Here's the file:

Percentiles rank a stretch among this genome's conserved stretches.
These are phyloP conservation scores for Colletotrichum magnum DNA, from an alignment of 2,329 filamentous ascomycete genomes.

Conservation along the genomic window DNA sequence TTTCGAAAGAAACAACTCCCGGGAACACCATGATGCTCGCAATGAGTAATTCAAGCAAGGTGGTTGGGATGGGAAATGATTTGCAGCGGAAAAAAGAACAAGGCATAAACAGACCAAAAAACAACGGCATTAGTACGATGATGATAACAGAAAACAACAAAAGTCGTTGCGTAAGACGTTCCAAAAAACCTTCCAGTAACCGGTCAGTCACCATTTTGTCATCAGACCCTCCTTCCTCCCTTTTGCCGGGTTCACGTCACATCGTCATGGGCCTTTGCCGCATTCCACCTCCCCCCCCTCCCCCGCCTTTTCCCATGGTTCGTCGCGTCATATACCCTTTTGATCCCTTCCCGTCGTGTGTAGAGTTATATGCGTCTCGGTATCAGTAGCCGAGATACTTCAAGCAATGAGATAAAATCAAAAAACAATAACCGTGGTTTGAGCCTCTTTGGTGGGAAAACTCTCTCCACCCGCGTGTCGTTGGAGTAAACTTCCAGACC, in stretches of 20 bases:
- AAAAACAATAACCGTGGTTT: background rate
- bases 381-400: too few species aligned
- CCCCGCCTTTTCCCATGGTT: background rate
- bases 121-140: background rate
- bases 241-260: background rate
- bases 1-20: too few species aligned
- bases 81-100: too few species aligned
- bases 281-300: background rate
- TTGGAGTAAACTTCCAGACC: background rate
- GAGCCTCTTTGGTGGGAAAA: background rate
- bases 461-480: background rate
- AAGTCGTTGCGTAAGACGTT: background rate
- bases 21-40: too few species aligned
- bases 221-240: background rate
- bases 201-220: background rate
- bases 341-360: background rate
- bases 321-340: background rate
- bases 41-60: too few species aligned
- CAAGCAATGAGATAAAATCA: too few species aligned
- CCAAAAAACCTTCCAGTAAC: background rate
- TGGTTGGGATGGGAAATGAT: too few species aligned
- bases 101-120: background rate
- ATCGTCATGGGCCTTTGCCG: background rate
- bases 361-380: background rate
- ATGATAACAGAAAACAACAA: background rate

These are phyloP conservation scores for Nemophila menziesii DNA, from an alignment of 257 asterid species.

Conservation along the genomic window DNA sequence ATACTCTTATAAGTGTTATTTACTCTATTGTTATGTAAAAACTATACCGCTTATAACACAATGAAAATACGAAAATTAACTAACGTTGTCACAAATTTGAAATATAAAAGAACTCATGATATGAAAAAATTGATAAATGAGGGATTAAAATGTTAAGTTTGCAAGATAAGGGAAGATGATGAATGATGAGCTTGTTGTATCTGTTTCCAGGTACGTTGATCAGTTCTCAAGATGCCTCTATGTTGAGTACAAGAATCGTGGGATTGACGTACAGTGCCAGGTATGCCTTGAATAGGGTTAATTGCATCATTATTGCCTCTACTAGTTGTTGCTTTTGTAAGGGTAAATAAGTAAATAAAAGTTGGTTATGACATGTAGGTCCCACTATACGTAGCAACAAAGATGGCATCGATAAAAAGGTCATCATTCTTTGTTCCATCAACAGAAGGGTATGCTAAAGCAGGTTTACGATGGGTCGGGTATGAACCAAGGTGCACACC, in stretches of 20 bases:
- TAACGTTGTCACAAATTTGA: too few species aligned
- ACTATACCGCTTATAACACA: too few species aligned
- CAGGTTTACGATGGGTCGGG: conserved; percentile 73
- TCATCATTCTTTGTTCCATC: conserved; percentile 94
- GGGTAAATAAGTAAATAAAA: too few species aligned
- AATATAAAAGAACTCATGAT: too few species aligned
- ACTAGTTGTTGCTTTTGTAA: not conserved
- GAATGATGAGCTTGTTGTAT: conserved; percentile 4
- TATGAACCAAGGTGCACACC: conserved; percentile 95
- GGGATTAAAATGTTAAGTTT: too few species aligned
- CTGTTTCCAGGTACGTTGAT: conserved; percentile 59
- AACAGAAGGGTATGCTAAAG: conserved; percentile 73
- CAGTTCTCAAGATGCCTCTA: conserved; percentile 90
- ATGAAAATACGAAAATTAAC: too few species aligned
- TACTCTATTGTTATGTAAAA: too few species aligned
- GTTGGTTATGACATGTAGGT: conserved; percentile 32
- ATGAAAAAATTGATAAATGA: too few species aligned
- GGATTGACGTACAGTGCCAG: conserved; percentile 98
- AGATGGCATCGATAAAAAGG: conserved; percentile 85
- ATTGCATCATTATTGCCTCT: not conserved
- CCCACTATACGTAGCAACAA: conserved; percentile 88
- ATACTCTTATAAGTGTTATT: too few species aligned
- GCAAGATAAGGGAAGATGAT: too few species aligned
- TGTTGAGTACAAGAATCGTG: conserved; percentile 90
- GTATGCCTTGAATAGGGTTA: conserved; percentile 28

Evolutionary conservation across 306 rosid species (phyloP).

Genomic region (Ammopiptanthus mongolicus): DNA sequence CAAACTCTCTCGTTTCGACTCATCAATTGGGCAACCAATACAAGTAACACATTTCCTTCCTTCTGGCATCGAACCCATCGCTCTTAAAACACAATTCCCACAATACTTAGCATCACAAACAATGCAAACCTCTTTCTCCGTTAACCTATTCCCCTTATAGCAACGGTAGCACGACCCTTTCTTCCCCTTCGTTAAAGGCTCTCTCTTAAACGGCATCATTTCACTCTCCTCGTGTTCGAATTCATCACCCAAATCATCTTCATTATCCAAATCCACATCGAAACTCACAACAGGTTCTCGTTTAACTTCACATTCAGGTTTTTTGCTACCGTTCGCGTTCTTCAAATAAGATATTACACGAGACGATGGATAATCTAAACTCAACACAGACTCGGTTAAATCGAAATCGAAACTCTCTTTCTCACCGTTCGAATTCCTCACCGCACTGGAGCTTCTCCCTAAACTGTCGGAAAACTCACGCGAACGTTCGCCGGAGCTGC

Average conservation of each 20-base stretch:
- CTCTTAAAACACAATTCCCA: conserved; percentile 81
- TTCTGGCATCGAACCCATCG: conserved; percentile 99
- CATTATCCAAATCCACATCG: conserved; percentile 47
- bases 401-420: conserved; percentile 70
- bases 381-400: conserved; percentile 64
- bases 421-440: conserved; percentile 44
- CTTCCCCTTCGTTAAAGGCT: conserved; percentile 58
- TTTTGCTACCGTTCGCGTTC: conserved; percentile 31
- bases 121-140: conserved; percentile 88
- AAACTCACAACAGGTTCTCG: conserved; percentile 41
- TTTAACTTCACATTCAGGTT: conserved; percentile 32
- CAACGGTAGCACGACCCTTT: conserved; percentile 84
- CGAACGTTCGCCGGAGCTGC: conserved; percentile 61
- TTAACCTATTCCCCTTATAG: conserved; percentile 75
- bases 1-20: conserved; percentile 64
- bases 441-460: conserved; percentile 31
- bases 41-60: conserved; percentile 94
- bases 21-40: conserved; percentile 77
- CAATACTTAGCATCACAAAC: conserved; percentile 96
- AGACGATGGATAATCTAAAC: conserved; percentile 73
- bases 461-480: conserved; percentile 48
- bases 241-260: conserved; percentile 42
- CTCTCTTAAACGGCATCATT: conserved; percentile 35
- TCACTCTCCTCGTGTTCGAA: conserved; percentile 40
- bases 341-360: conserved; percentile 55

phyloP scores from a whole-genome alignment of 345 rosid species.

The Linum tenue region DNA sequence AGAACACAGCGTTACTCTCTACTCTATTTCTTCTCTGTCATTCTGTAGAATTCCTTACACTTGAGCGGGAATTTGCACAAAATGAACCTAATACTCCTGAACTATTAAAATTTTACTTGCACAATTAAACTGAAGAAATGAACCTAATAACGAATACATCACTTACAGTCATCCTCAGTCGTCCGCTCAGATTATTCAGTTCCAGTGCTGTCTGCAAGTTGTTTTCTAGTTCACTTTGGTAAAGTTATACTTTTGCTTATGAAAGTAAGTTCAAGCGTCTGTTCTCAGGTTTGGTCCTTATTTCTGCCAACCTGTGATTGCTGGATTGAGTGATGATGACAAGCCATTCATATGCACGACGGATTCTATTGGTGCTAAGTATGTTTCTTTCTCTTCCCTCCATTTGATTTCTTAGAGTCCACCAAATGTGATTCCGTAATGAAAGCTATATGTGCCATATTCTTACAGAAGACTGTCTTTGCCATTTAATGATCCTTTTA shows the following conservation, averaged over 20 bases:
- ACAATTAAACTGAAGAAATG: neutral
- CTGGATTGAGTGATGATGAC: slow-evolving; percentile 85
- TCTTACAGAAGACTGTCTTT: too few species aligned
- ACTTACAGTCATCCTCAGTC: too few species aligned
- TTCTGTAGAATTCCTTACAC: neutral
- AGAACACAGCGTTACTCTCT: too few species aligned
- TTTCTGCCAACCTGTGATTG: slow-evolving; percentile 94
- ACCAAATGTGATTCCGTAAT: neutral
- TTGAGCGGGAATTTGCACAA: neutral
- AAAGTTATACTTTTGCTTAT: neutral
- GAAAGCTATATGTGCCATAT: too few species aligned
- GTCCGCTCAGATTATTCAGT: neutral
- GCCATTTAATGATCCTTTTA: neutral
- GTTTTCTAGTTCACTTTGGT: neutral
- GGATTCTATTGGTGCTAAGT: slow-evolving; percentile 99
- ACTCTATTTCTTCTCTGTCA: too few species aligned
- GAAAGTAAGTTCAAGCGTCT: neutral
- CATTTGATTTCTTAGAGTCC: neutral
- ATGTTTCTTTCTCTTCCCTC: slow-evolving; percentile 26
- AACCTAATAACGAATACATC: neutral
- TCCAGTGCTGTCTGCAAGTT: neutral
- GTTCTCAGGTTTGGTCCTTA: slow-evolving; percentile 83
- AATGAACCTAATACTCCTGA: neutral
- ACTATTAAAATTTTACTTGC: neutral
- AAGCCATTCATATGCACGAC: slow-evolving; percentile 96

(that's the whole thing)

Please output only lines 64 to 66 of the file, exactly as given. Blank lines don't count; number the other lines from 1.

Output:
- bases 421-440: conserved; percentile 44
- CTTCCCCTTCGTTAAAGGCT: conserved; percentile 58
- TTTTGCTACCGTTCGCGTTC: conserved; percentile 31